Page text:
Considering Bees – the SEEDS Pollinator Plant List
Friday, Dec 12, 2014
It cannot be overstated: Bees and other pollinators are some of the most important living things to food production, and therefore important to people.
One could argue that no other living organism currently in decline are more important to the health of humans than bees. Pollination is essential for the production of many fruits and vegetables. Without bees we would lose one out of three of the healthiest types of foods. Due to the ongoing degradation of the environment, crucial pollinator species are now in danger of extinction. Avoid harming the environment by not using plant killing chemicals (herbicides) and insect killing chemicals (pesticides). The use of chemical fertilizers also pollutes the environment and should be avoided.
There are many different types of bees in North America; some broad categories are Apis, Bombus, Halictus, Osima, and Megachile.
Honey Bees are not native to North America. Honey Bees are essential for the production of a number of products for people, including honey, bee wax, royal jelly, and venom for medicinal purposes.
Native Bees may live in colonies or may be solitary. Native bees are often better pollinators and are more important to native plant species than European honey bees.
Flowering plants provide bees with food both in the form of nectar (carbohydrate) and pollen (protein). Nectar is produced by flowering plants in order to attract bees and other pollinators. Adult honey bees drink nectar to sustain themselves and to produce honey which they eat over the winter. “Bee Bread” is used to feed young honey bees, it is a mixture of pollen, honey, and secretions from brood nurse bees. Solitary/ native bees use nectar and pollen in a similar way but do not produce honey.
There is little scientific research on which specific plant species provide the most benefit to bees, however SEEDS Intern George Maha and SEEDS Garden Manager Hilary Nichols have been working hard to find and continuously edit the SEEDS Pollinator Plant List. To find the most highly visited bee plants, SEEDS has researched reputable sources for frequent citations, interviewed local professionals, and made observations of plants in the area. It guides and provides feedback for those working to support the bees in the Piedmont of North Carolina.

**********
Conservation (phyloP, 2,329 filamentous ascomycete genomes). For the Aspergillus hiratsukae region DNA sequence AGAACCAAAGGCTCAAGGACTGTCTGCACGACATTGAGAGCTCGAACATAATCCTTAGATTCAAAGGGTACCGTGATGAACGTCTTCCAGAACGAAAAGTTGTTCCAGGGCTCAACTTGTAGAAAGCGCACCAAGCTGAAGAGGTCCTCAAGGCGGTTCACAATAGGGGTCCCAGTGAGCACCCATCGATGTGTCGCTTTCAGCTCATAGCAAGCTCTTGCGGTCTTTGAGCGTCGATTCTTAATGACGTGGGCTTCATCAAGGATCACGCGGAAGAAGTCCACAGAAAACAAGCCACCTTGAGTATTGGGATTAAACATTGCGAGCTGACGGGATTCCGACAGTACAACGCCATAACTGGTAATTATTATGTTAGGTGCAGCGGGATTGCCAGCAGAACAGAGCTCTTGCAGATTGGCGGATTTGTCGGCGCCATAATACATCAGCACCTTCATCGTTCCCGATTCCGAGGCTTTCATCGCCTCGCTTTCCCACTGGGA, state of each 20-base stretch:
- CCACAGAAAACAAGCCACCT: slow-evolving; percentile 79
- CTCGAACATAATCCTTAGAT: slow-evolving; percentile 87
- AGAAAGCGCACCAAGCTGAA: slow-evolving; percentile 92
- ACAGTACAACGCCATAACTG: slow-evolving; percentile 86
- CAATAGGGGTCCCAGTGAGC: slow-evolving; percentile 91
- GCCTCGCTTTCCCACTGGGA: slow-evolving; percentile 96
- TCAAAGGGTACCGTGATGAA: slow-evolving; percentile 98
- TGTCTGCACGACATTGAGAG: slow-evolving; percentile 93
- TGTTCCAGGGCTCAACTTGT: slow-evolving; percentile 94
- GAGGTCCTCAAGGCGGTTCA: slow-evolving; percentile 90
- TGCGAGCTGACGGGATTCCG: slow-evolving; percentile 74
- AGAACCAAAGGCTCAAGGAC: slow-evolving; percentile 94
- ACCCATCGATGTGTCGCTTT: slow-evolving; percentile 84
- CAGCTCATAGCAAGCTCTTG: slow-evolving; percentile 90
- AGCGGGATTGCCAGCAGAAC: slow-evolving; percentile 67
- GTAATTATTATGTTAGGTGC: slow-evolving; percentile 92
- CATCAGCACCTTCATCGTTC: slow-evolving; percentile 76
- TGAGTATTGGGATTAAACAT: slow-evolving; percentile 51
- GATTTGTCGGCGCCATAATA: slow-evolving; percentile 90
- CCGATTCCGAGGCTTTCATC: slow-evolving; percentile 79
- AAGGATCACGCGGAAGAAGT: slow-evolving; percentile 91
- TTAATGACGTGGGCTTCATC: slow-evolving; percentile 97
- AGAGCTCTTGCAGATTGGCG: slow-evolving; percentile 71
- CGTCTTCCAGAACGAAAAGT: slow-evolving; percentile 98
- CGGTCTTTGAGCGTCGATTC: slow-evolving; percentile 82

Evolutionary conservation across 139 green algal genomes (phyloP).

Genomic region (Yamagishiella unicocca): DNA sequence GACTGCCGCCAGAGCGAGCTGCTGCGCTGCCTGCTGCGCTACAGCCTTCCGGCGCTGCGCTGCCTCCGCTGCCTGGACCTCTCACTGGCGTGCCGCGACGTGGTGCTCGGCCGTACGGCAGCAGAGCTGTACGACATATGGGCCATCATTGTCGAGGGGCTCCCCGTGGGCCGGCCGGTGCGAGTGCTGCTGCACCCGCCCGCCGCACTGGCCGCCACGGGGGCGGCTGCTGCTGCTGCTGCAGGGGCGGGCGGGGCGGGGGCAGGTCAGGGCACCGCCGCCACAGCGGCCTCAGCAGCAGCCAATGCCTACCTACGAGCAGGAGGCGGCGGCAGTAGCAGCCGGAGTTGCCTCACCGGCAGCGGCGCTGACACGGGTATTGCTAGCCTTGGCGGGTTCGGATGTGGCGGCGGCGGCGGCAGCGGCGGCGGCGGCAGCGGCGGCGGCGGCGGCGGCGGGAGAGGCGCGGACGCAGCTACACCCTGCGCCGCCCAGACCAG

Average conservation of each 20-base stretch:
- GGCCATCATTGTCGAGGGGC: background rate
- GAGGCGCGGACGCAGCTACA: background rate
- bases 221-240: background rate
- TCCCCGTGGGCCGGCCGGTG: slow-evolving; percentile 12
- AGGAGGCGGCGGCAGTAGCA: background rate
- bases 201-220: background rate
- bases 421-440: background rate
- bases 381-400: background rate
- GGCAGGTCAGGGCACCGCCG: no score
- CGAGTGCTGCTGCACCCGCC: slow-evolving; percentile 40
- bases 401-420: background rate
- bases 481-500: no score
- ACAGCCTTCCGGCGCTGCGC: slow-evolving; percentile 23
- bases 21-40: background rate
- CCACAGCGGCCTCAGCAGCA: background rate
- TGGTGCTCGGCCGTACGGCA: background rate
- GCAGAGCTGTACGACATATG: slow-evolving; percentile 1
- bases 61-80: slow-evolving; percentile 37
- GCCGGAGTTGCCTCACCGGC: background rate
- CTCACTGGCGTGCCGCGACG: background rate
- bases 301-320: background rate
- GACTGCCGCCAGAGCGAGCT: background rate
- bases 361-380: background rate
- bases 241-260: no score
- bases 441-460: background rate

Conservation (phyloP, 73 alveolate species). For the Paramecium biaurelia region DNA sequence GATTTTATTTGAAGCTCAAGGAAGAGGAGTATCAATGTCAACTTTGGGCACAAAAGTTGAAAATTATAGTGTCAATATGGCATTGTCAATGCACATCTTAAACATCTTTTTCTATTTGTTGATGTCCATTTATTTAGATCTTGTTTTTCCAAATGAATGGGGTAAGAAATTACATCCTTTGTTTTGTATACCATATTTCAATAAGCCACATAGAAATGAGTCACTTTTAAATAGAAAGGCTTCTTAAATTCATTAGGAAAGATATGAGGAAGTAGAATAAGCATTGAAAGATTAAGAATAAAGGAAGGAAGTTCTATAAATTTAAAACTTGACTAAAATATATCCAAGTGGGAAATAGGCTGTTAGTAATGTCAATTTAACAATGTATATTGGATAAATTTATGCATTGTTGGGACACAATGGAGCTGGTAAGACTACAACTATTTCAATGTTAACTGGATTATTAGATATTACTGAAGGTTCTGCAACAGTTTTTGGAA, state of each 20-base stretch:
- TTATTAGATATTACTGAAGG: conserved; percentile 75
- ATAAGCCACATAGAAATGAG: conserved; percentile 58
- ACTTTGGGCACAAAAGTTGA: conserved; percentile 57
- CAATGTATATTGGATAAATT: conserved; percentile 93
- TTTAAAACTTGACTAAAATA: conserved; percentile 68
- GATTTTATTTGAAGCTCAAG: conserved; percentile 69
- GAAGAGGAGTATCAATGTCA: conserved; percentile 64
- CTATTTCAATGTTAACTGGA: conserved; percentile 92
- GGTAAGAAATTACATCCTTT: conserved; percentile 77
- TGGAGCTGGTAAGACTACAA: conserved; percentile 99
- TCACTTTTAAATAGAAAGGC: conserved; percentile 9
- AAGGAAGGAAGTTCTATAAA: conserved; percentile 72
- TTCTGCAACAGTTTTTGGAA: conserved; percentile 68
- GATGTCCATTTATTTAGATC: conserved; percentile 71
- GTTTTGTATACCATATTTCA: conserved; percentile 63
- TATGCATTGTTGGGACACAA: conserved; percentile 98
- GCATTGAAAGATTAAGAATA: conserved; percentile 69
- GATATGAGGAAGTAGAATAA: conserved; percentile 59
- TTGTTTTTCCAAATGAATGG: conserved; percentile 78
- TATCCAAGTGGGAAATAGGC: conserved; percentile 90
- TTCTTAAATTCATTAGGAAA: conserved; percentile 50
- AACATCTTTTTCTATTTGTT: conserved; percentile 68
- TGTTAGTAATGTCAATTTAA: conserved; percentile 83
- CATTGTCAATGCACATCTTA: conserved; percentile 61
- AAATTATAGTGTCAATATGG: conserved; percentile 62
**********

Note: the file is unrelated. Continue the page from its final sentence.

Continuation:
The Pollinator Plants List includes perennials, herbs and shrubs, known to grow in the Piedmont of NC that are non-toxic, adaptable to various growing conditions, are most frequently cited as bee plants and observed to be highly visited by bees. The list contains plants for a variety of different bloom periods to help bees throughout the year. Many plants on the list bloom for a long period of time.
Annuals, biennials, and trees were not included on this list because they require more time and space to manage and the goal of the list is to make it as user friendly as possible. Other omissions include many fruits and vegetables that are already present in our garden. Some of these bee friendly fruits and vegetables are included on the list at the bottom of this page and could be used in addition to the SEEDS pollinator plant list.
The SEEDS pollinator plant list will be updated and the plants given ratings based on the frequency they are visited by bees. Come by and see our pollinator garden space and help us make observations.
Please use this community educational resource to make plant selections for your own garden and help to support pollinators in your area.
A partial list of fruits and vegetables that will be lost if bees become extinct:
- Acerola – used in Vitamin C supplements
- Adzuki Beans
- Black and Red Currants
- Black Eyed Peas
- Bok Choy (Chinese Cabbage)
- Brazil Nuts
- Brussels Sprouts
- Chili peppers, red peppers, bell peppers, green peppers
- Congo Beans
- Custard Apples
- Goa beans
- Green Beans
- Kidney Beans
- Kiwi Fruit
- Lima Beans
- Macadamia Nuts
- Mustard Seed
- Orchid Plants
- Palm Oil
- Passion Fruit
- Prickly Pear
- Rose Hips
- Star Apples
- Sunflower Oil
- Sword beans